Springtime In Paudash
~by Kathy Figueroa
Spring hath graced the land
With a golden hue
Winter's ice and snow hath given way
To gentle dew
Bright flowers unfurl and bees do hum
As I roam about in delirium
Oh, mighty God
Oh, Mother Earth
Your creation is esteemed above all worth
You are so infinitely wondrous,
Magnificent and wise
But tell me: Why black flies?
Two billion wings doth beat as one
As a ghastly shadow darkens the sun
The spectre of frogs and locusts
Falling from the skies
Would be a relief
Compared to a billion black flies.
Bubonic plague infected rats
Swarms of hungry, rabid bats
Hornets, slugs and buzzing gnats
Won't suck your blood until you die
Like the flying piranha known
As, “Black Fly.”
Oh, woe to you, foolish mortal
Who would venture through
An open portal
To mow the lawn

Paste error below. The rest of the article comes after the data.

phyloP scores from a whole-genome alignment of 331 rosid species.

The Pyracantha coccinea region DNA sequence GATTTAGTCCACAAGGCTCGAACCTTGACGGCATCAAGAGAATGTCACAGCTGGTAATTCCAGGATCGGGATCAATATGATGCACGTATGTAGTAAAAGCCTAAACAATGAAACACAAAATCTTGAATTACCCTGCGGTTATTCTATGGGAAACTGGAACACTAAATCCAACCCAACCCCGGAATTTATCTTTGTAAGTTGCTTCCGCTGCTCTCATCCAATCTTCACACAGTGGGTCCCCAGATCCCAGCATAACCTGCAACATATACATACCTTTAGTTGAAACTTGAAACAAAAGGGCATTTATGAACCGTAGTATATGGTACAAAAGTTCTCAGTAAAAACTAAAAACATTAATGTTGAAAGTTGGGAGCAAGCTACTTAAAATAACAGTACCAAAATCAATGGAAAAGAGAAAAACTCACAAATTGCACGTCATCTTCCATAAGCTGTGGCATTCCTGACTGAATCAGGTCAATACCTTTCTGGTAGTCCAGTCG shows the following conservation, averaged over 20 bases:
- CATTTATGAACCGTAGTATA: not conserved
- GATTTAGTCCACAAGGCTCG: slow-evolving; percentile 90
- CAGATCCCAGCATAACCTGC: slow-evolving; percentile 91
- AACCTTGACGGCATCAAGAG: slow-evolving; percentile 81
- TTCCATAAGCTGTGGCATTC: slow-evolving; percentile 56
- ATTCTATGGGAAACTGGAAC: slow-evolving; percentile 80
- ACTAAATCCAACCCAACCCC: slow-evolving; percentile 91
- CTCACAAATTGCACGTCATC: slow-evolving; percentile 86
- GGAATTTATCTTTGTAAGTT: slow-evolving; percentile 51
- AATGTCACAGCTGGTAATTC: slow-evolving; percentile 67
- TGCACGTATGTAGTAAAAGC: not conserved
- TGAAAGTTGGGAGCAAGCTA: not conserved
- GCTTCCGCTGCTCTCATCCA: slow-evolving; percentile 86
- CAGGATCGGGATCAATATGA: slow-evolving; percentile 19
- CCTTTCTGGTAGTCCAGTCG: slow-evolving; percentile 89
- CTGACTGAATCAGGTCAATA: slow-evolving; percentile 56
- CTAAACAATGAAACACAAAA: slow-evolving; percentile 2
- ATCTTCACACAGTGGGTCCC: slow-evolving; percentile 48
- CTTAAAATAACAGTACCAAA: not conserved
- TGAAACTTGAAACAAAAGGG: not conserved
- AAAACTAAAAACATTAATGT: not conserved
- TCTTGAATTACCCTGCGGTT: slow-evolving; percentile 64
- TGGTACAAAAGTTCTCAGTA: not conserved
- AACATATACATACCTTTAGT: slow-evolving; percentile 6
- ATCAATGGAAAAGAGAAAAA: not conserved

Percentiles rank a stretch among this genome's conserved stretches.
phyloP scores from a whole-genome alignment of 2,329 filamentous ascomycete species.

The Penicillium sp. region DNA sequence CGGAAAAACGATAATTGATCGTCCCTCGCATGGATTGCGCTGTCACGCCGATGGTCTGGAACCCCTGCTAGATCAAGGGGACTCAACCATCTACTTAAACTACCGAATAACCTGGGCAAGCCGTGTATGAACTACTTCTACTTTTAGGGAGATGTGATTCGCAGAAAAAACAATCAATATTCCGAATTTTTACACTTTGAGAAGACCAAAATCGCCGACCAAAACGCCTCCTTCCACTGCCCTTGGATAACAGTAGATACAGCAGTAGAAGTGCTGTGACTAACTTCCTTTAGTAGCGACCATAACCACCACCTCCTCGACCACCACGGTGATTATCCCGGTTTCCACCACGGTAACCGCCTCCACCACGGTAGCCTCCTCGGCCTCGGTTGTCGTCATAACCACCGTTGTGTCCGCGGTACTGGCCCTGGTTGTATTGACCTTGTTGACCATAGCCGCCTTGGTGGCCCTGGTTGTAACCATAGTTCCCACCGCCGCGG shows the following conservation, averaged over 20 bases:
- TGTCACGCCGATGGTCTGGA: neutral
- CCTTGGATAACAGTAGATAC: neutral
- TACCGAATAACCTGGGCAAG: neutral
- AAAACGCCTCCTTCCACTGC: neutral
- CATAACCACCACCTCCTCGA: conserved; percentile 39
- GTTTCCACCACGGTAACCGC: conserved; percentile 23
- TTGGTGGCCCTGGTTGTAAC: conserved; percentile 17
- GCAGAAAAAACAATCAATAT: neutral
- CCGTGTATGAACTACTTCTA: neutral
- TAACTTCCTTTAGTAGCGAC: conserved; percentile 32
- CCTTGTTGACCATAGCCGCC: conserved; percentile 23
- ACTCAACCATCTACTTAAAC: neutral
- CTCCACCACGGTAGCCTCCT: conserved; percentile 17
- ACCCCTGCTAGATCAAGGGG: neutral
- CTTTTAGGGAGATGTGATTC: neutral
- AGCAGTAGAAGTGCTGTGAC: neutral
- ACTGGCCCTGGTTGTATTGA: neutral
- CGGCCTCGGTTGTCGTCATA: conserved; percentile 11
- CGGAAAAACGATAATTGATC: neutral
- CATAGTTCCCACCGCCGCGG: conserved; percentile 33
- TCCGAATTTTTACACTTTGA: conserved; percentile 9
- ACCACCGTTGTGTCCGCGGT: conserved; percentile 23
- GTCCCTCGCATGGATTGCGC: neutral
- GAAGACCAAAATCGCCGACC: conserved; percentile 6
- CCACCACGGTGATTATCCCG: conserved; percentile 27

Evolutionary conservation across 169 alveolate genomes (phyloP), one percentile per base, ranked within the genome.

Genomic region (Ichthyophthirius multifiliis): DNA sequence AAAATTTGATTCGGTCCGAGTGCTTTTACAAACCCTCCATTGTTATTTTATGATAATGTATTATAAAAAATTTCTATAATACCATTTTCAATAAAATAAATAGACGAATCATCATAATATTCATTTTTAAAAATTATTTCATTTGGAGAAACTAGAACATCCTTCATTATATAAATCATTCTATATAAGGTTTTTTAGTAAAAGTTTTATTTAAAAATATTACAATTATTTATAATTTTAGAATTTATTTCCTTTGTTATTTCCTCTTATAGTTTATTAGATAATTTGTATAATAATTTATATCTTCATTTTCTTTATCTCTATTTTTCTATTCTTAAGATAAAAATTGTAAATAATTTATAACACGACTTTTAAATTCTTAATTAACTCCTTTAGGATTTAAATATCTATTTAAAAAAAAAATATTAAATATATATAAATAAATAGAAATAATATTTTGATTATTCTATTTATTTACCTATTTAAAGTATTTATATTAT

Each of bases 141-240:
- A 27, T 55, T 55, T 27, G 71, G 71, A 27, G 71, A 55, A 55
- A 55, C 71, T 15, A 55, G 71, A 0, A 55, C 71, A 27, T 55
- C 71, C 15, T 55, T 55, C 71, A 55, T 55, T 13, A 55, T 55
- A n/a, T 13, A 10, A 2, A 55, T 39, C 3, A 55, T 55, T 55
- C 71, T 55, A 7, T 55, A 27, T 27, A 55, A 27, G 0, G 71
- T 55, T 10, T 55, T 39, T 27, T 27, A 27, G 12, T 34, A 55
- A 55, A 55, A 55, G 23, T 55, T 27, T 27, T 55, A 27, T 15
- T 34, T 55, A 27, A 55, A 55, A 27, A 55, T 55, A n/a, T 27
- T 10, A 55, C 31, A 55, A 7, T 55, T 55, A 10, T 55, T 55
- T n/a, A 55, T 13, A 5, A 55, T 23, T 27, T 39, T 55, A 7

Or walk the dog
'Tis better, right now, to be a frog.
This poem was first published in The Bancroft Times newspaper on May 25, 2006. It was printed again on May 15, 2008, and June 17, 2010. "Springtime In Paudash" was also published in the April, 2008, issue of the Mohawk Nation Drummer newspaper and it's included in Kathy Figueroa's book Paudash Poems, which was published by Brian Wrixon Books in July, 2012.
Canadian poet, Kathy Figueroa, lives in a rugged rural area of Ontario known as, “Cottage Country.” This beautiful, scenic region and its inhabitants have often provided the inspiration for the poetry she writes. Kathy likes to create the old-fashioned style of verse that tells a story and serves to entertain an audience. Well-known to newspaper readers in the Bancroft area, Kathy’s poems have been published since 2006 and her freelance newspaper articles and photographs first appeared in 2004. Kathy’s first book, “Paudash Poems,” was published in 2012.